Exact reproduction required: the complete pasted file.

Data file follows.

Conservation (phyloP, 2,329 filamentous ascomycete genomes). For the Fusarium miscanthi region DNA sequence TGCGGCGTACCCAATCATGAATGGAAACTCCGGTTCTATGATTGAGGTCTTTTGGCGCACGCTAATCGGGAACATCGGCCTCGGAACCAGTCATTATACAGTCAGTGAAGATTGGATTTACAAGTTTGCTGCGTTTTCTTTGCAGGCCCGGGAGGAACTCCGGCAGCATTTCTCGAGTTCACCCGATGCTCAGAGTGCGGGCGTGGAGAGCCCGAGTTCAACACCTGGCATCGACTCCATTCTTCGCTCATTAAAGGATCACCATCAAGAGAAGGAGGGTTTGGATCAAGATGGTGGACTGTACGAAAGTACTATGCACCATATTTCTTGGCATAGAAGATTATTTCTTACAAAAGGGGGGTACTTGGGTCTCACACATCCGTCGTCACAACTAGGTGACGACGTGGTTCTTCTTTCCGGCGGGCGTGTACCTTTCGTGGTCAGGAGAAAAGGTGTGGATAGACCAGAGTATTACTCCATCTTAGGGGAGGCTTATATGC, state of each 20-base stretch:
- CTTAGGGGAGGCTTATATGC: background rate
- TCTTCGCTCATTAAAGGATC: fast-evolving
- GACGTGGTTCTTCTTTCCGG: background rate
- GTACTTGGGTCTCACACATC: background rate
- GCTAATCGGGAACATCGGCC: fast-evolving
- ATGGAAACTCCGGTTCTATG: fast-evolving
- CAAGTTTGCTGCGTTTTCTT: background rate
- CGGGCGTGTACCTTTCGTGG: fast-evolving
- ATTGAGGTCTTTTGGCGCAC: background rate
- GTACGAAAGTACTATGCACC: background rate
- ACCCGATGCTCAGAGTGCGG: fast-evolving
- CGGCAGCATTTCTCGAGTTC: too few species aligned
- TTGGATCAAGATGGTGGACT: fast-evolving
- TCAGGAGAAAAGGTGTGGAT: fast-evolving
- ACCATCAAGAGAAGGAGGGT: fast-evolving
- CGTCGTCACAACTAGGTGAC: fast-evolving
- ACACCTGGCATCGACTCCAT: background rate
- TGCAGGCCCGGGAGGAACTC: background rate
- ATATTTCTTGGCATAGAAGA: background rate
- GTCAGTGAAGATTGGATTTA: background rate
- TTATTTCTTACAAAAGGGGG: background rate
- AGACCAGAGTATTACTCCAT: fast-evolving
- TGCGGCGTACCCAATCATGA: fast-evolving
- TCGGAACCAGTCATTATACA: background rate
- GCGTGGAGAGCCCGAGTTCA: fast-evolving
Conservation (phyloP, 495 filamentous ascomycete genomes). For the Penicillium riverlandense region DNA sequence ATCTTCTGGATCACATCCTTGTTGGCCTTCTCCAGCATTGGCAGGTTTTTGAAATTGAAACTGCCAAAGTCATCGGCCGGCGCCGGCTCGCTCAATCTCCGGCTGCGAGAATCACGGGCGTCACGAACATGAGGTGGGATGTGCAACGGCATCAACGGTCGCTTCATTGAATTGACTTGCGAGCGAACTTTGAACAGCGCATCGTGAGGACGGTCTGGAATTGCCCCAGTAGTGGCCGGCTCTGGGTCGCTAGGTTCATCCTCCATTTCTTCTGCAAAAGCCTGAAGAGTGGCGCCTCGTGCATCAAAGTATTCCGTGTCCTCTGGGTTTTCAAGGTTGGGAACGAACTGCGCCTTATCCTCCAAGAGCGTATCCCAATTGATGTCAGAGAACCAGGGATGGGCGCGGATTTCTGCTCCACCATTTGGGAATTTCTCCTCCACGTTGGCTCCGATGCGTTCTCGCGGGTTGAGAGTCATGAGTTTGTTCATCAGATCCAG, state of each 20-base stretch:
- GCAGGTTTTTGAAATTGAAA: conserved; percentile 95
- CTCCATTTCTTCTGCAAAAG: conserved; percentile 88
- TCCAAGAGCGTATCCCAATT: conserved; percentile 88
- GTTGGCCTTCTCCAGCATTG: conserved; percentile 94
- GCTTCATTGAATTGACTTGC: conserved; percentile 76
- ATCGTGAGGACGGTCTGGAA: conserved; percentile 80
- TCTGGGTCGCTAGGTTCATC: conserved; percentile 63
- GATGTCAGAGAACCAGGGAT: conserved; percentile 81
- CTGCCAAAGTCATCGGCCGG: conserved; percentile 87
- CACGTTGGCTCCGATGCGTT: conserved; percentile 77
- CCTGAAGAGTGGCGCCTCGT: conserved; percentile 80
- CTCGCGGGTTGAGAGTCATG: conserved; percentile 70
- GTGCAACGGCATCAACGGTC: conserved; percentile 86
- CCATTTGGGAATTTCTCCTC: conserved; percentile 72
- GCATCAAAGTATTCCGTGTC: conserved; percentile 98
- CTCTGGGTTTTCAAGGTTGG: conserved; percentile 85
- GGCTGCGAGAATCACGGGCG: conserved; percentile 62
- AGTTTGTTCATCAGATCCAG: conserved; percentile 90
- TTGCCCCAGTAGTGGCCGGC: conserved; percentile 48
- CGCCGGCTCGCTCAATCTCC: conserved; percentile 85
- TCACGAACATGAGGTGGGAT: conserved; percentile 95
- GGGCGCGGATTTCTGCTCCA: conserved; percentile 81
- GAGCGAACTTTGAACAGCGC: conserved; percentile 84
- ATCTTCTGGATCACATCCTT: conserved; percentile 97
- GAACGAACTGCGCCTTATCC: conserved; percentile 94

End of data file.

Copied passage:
Conservation (phyloP, 2,329 filamentous ascomycete genomes). For the Fusarium miscanthi region DNA sequence TGCGGCGTACCCAATCATGAATGGAAACTCCGGTTCTATGATTGAGGTCTTTTGGCGCACGCTAATCGGGAACATCGGCCTCGGAACCAGTCATTATACAGTCAGTGAAGATTGGATTTACAAGTTTGCTGCGTTTTCTTTGCAGGCCCGGGAGGAACTCCGGCAGCATTTCTCGAGTTCACCCGATGCTCAGAGTGCGGGCGTGGAGAGCCCGAGTTCAACACCTGGCATCGACTCCATTCTTCGCTCATTAAAGGATCACCATCAAGAGAAGGAGGGTTTGGATCAAGATGGTGGACTGTACGAAAGTACTATGCACCATATTTCTTGGCATAGAAGATTATTTCTTACAAAAGGGGGGTACTTGGGTCTCACACATCCGTCGTCACAACTAGGTGACGACGTGGTTCTTCTTTCCGGCGGGCGTGTACCTTTCGTGGTCAGGAGAAAAGGTGTGGATAGACCAGAGTATTACTCCATCTTAGGGGAGGCTTATATGC, state of each 20-base stretch:
- CTTAGGGGAGGCTTATATGC: background rate
- TCTTCGCTCATTAAAGGATC: fast-evolving
- GACGTGGTTCTTCTTTCCGG: background rate
- GTACTTGGGTCTCACACATC: background rate
- GCTAATCGGGAACATCGGCC: fast-evolving
- ATGGAAACTCCGGTTCTATG: fast-evolving
- CAAGTTTGCTGCGTTTTCTT: background rate
- CGGGCGTGTACCTTTCGTGG: fast-evolving
- ATTGAGGTCTTTTGGCGCAC: background rate
- GTACGAAAGTACTATGCACC: background rate
- ACCCGATGCTCAGAGTGCGG: fast-evolving
- CGGCAGCATTTCTCGAGTTC: too few species aligned
- TTGGATCAAGATGGTGGACT: fast-evolving
- TCAGGAGAAAAGGTGTGGAT: fast-evolving
- ACCATCAAGAGAAGGAGGGT: fast-evolving
- CGTCGTCACAACTAGGTGAC: fast-evolving
- ACACCTGGCATCGACTCCAT: background rate
- TGCAGGCCCGGGAGGAACTC: background rate
- ATATTTCTTGGCATAGAAGA: background rate
- GTCAGTGAAGATTGGATTTA: background rate
- TTATTTCTTACAAAAGGGGG: background rate
- AGACCAGAGTATTACTCCAT: fast-evolving
- TGCGGCGTACCCAATCATGA: fast-evolving
- TCGGAACCAGTCATTATACA: background rate
- GCGTGGAGAGCCCGAGTTCA: fast-evolving
Conservation (phyloP, 495 filamentous ascomycete genomes). For the Penicillium riverlandense region DNA sequence ATCTTCTGGATCACATCCTTGTTGGCCTTCTCCAGCATTGGCAGGTTTTTGAAATTGAAACTGCCAAAGTCATCGGCCGGCGCCGGCTCGCTCAATCTCCGGCTGCGAGAATCACGGGCGTCACGAACATGAGGTGGGATGTGCAACGGCATCAACGGTCGCTTCATTGAATTGACTTGCGAGCGAACTTTGAACAGCGCATCGTGAGGACGGTCTGGAATTGCCCCAGTAGTGGCCGGCTCTGGGTCGCTAGGTTCATCCTCCATTTCTTCTGCAAAAGCCTGAAGAGTGGCGCCTCGTGCATCAAAGTATTCCGTGTCCTCTGGGTTTTCAAGGTTGGGAACGAACTGCGCCTTATCCTCCAAGAGCGTATCCCAATTGATGTCAGAGAACCAGGGATGGGCGCGGATTTCTGCTCCACCATTTGGGAATTTCTCCTCCACGTTGGCTCCGATGCGTTCTCGCGGGTTGAGAGTCATGAGTTTGTTCATCAGATCCAG, state of each 20-base stretch:
- GCAGGTTTTTGAAATTGAAA: conserved; percentile 95
- CTCCATTTCTTCTGCAAAAG: conserved; percentile 88
- TCCAAGAGCGTATCCCAATT: conserved; percentile 88
- GTTGGCCTTCTCCAGCATTG: conserved; percentile 94
- GCTTCATTGAATTGACTTGC: conserved; percentile 76
- ATCGTGAGGACGGTCTGGAA: conserved; percentile 80
- TCTGGGTCGCTAGGTTCATC: conserved; percentile 63
- GATGTCAGAGAACCAGGGAT: conserved; percentile 81
- CTGCCAAAGTCATCGGCCGG: conserved; percentile 87
- CACGTTGGCTCCGATGCGTT: conserved; percentile 77
- CCTGAAGAGTGGCGCCTCGT: conserved; percentile 80
- CTCGCGGGTTGAGAGTCATG: conserved; percentile 70
- GTGCAACGGCATCAACGGTC: conserved; percentile 86
- CCATTTGGGAATTTCTCCTC: conserved; percentile 72
- GCATCAAAGTATTCCGTGTC: conserved; percentile 98
- CTCTGGGTTTTCAAGGTTGG: conserved; percentile 85
- GGCTGCGAGAATCACGGGCG: conserved; percentile 62
- AGTTTGTTCATCAGATCCAG: conserved; percentile 90
- TTGCCCCAGTAGTGGCCGGC: conserved; percentile 48
- CGCCGGCTCGCTCAATCTCC: conserved; percentile 85
- TCACGAACATGAGGTGGGAT: conserved; percentile 95
- GGGCGCGGATTTCTGCTCCA: conserved; percentile 81
- GAGCGAACTTTGAACAGCGC: conserved; percentile 84
- ATCTTCTGGATCACATCCTT: conserved; percentile 97
- GAACGAACTGCGCCTTATCC: conserved; percentile 94